Les Darcy - the Maitland Wonder!
Les Darcy was a famous Australian Boxer whose passed away in 1917 at the early age of 21, having already established an extraordinary boxing career. East Maitland Bowling Club is the proud custodian of a precious collection of Les Darcy memorabilia, kept on display within the Club located at Banks St, East Maitland NSW.
A video about the life and times of Les Darcy can be viewed here.
East Maitland Bowling Club along with the Lions Club of Maitland proudly hosted a community commemorative event to mark the centenary of Les Darcy's passing on 24th May 2017. It was held at the site of O'Neills Tyres, 61 Melbourne Street, East Maitland followed by a gathering at East Maitland Park adjacent to East Maitland Bowling Club, cnr Banks St and New England Highway, East Maitland.
The ceremony was recorded by "The Maitland Mercury" and can be viewed here.
About Les Darcy
James Leslie "Les" Darcy was born into poverty in 1895 in a hut on a property called ‘Stradbroke’ near Woodville where his father worked as a labourer. By the age of four his family moved to work on a dairy farm at Oakhampton. Les attended Oakhampton Public School helping with the milking before and after school. By the age of 12 he could read and write so he left school for work as a farm labourer giving his earnings to his mother.
By the age of 14 Les was participating in friendly boxing matches around Thornton and Newcastle. His sparring partners were Les Fletcher, Arthur Howarth and an Aboriginal boy Matt Ross. The family had moved to a rented cottage in Pitnacree, East Maitland, due to his father’s failing health.
At age 15 Les was apprenticed to Mr Ford, a blacksmith in Melbourne Street, East Maitland. With his father unemployed and his elder brother partly crippled, Les assumed the responsibility of providing for his parents and younger brothers and sisters. There were eventually 12 children in the family.
Les had an extraordinary physique. His muscular body was said to be impervious to heavy blows with a reach of 7 inches (18cm) greater than his height of 5ft 7ins (170cm). He neither drank nor smoked attending mass at Saint Joseph’s East Maitland almost daily with the Priest Reverend Joseph Coady being one of his best friends.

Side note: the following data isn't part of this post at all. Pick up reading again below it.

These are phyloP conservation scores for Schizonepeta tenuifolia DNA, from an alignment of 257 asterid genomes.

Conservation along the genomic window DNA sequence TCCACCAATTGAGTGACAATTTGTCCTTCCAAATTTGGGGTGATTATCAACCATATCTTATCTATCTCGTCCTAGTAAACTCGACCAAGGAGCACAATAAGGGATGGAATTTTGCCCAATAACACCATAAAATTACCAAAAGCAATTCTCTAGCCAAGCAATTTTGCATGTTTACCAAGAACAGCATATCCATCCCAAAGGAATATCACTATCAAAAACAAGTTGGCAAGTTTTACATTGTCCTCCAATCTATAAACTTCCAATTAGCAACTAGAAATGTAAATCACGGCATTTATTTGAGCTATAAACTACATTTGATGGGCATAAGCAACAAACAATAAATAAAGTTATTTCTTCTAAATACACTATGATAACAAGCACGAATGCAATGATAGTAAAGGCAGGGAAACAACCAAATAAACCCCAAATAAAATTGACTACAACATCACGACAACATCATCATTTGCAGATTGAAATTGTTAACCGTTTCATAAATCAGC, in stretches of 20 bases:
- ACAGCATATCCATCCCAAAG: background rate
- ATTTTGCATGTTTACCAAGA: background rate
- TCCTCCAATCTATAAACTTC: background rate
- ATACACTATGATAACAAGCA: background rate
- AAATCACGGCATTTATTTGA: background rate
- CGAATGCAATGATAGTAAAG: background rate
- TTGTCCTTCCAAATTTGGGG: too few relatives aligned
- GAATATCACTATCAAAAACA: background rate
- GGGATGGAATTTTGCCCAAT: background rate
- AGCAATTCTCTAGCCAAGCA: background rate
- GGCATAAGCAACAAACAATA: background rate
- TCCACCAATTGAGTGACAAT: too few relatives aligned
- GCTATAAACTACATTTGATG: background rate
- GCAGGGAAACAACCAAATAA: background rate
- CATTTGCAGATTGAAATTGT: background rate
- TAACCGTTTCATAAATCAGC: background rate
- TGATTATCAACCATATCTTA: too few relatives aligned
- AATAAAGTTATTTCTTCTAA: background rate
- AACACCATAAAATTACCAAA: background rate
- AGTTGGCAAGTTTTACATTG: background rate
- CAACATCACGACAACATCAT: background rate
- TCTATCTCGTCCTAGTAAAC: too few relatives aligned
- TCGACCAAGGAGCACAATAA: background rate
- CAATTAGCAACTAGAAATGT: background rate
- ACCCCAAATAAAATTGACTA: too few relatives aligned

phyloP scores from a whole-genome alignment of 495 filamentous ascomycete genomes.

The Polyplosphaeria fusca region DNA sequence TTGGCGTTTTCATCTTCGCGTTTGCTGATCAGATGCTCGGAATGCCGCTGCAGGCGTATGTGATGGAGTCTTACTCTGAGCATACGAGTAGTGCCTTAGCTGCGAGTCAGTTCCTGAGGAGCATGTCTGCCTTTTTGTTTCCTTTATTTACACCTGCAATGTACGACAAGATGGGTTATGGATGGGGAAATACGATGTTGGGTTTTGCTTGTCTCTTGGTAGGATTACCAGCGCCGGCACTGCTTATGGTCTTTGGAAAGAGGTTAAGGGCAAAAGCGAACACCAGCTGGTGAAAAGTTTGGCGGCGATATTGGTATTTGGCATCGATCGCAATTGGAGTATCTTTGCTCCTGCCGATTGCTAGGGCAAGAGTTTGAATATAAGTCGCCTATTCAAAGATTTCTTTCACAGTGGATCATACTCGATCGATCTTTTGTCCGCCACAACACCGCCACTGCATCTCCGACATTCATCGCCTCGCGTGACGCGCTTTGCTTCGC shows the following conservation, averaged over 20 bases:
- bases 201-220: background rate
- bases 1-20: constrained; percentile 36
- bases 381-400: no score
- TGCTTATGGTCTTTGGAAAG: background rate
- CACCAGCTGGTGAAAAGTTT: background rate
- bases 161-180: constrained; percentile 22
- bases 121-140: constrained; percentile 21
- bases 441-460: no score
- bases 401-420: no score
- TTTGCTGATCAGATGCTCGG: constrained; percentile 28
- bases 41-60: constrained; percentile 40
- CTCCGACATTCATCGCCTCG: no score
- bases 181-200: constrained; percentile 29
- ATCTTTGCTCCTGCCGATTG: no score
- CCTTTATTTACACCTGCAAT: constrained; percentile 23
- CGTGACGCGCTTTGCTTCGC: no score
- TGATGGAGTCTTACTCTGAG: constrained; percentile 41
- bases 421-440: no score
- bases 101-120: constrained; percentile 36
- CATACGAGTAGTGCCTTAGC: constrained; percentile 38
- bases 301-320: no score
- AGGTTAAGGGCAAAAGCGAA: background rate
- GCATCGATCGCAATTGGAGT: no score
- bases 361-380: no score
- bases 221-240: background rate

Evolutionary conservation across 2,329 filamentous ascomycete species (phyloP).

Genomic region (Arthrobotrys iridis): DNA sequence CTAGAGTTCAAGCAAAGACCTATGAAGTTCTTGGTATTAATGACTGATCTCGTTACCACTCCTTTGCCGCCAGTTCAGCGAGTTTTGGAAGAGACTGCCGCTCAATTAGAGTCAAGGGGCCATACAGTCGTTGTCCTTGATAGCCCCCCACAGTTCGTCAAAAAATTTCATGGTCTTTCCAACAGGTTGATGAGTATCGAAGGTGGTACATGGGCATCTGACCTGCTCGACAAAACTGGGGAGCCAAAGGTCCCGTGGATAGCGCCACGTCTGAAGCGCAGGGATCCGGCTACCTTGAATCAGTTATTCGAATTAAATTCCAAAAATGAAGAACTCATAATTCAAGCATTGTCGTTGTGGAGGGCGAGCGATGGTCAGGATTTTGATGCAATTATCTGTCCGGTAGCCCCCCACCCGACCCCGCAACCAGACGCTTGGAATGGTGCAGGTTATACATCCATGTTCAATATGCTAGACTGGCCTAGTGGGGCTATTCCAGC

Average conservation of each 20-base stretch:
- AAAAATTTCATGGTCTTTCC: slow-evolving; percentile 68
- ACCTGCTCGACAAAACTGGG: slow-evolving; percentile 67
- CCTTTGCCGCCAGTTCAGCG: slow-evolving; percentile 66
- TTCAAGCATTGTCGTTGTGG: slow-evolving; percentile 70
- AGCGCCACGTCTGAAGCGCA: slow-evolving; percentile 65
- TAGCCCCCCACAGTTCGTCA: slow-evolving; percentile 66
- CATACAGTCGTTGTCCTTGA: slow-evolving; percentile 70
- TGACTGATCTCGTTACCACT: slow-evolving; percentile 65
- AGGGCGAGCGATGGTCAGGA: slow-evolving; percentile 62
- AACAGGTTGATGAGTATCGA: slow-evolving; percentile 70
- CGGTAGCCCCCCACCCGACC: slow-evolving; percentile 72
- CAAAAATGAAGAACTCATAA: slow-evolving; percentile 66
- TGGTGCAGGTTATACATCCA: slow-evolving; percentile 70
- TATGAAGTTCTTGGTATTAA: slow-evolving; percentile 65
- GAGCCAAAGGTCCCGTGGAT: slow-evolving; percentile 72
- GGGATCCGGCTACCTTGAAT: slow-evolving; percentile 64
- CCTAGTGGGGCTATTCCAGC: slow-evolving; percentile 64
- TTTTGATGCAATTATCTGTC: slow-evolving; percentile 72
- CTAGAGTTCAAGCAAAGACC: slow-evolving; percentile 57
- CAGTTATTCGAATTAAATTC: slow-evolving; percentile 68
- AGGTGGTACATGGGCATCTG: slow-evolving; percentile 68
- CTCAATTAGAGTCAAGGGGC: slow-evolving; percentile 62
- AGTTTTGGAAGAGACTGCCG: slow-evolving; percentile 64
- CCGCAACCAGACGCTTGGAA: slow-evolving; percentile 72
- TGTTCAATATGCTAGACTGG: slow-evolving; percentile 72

His performances caught the eye of Sydney promoter R. L. (Snowy) Baker. He soon became the Sydney Stadium’s leading draw card.
He boxed his way to fame winning 40 out of 44 majors. He had earned enough money to build his family a lovely home. His last fight in Sydney was a victory against George Chip from the USA. In this fight he lost his 2 front teeth. They were then set on pivots, the procedure causing an infection.
Les was by now the Middleweight Champion of the World. He said he would like 4 or 5 fights in America to earn enough money to make his family financially secure. However with Australia involved in World War I, passports were being refused to all men of military age and conscription was to be introduced.
On Friday 27th October 1916 on the eve of his 21st birthday Les and his friend E. T. O’Sullivan stowed away on a cargo ship out of Newcastle with plans for his manager Hawkins to follow. Arriving in New York he met a hostile press branding him a deserter. He was unable to get a single fight.
On 5th April 1917, he took out United States Citizenship, volunteering for War Service. His USA call-up was deferred so that at last he could train for a fight in Tennessee. On April 27th he collapsed, being admitted to hospital with septicaemia and endocarditis; his infected tonsils were removed but he developed pneumonia and died on 24th May 1917; his fiancé Winnie O’Sullivan was at his death bed.
After huge funeral processions in San Francisco and Sydney, his body was buried in the Catholic section of East Maitland Cemetery after a Requiem Mass at St Joseph’s. It was estimated 100,000 people attended.
So powerful a legend did Les Darcy become, that 50 years after his death, flags flew at half-mast and a memorial at his birth place was unveiled by Sir William McKell, former Governor-General.
He had lost only 4 professional fights and was never knocked out. Les was an example to every boy in fidelity to his religion and his mother.
Darcy James Leslie (Les) by W G McMinn
Australian Dictionary of Biography
Les Darcy by Raymond Swanick
East Maitland Bowling Club member Robbie Reid was instrumental in the restoration of a Les Darcy Memorabilia display seen in the Neville Searl Lounge of East Maitland Bowling Club. As Chairman of the Les Darcy Committee he raised money for a bronze statue in the park adjacent to the Club and for the restoration of Darcy’s grave.
East Maitland Bowling Club is the proud custodian of a fascinating range of Les Darcy Memorabilia. Located on Banks Street, East Maitland, visitors are welcome.